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Strength in numbers
TUC’s big push on health and safety and organisingThere are about 100,000 union safety reps countrywide. And there are many thousands of workers alive today because of the work they do. The TUC’s Hugh Robertson says the union body is launching a new organising drive with this life-saving union effect at its core.
Hazards 133 special online report, March 2016

Friendly fibre?
How the asbestos industry turns to British scientists Britain has history on asbestos. It has the highest death rates from asbestos cancers in the world. It is also home to some of the industry’s most relied-upon scientists. Hazards editor Rory O’Neill investigates.
Hazards 133, Special online report, March 2016

HSE is all talk
How it became unsafe to leave policy to the safety regulator The Health and Safety Executive (HSE) has just completed a consultation on its safety strategy. Scratch that. It was not a consultation, it was a ‘conversation’, says Hazards editor Rory O’Neill. The new strategy is no more than a brochure highlighting vague themes decided before the talking even began.
Hazards 133 online, March 2016

Road block
Blocking roads is a great way to make bad bosses change direction Junior doctors closed the road outside Downing Street. Firefighters brought traffic to a standstill in Parliament Square. Site workers shut down Park Lane. Dave Smith explains why blocking roads has become a great way to make bad employers change direction.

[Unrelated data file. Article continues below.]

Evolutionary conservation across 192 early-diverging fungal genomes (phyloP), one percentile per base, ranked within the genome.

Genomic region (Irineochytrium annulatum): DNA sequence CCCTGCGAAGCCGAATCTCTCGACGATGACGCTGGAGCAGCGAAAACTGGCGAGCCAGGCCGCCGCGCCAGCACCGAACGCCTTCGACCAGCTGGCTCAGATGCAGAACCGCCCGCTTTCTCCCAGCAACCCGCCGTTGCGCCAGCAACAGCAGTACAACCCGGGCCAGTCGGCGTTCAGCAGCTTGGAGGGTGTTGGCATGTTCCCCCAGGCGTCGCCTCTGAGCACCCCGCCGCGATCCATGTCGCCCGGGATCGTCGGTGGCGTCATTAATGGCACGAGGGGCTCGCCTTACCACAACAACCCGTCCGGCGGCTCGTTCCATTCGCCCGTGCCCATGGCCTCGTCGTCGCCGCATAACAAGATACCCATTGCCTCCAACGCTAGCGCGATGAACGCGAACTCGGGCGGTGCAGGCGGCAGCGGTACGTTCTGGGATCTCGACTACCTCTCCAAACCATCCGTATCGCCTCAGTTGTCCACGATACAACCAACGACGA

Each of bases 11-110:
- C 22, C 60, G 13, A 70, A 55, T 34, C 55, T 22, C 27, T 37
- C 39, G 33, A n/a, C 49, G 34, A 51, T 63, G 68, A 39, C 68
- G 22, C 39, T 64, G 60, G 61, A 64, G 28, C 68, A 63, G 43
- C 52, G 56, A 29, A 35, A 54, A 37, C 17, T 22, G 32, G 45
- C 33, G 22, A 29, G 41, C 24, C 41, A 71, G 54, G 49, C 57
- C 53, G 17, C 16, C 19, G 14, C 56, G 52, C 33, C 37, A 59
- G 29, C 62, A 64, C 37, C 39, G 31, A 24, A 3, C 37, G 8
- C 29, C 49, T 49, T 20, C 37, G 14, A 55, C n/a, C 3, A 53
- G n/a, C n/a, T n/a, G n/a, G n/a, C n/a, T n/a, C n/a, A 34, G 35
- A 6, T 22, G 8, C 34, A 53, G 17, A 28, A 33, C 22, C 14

Hazards 133, March 2016

Toxic teens
US tobacco farms are no place for children Tobacco companies are failing to protect teenage children from hazardous work in the tobacco fields, Human Rights Watch has found.
Hazards 133, March 2016

Hazards 28 April 2016 poster
Strong laws + active unions + enforcement = safe work.
A Hazards/ITUC poster for International Workers’ Memorial Day.

Hazards 133 full contents

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Deadly Business
A Hazards special investigation

The decimation of Britain's industrial base was supposed to have one obvious upside - an end to dirty and deadly jobs.

In the 'Deadly business' series, Hazards reveals how a hands off approach to safety regulation means workers continue to die in preventable 'accidents' at work.

Meanwhile, an absence of oversight means old industrial diseases are still affecting millions, and modern jobs are creating a bloodless epidemic of workplace diseases - from 'popcorn lung' to work related suicide.  Find out more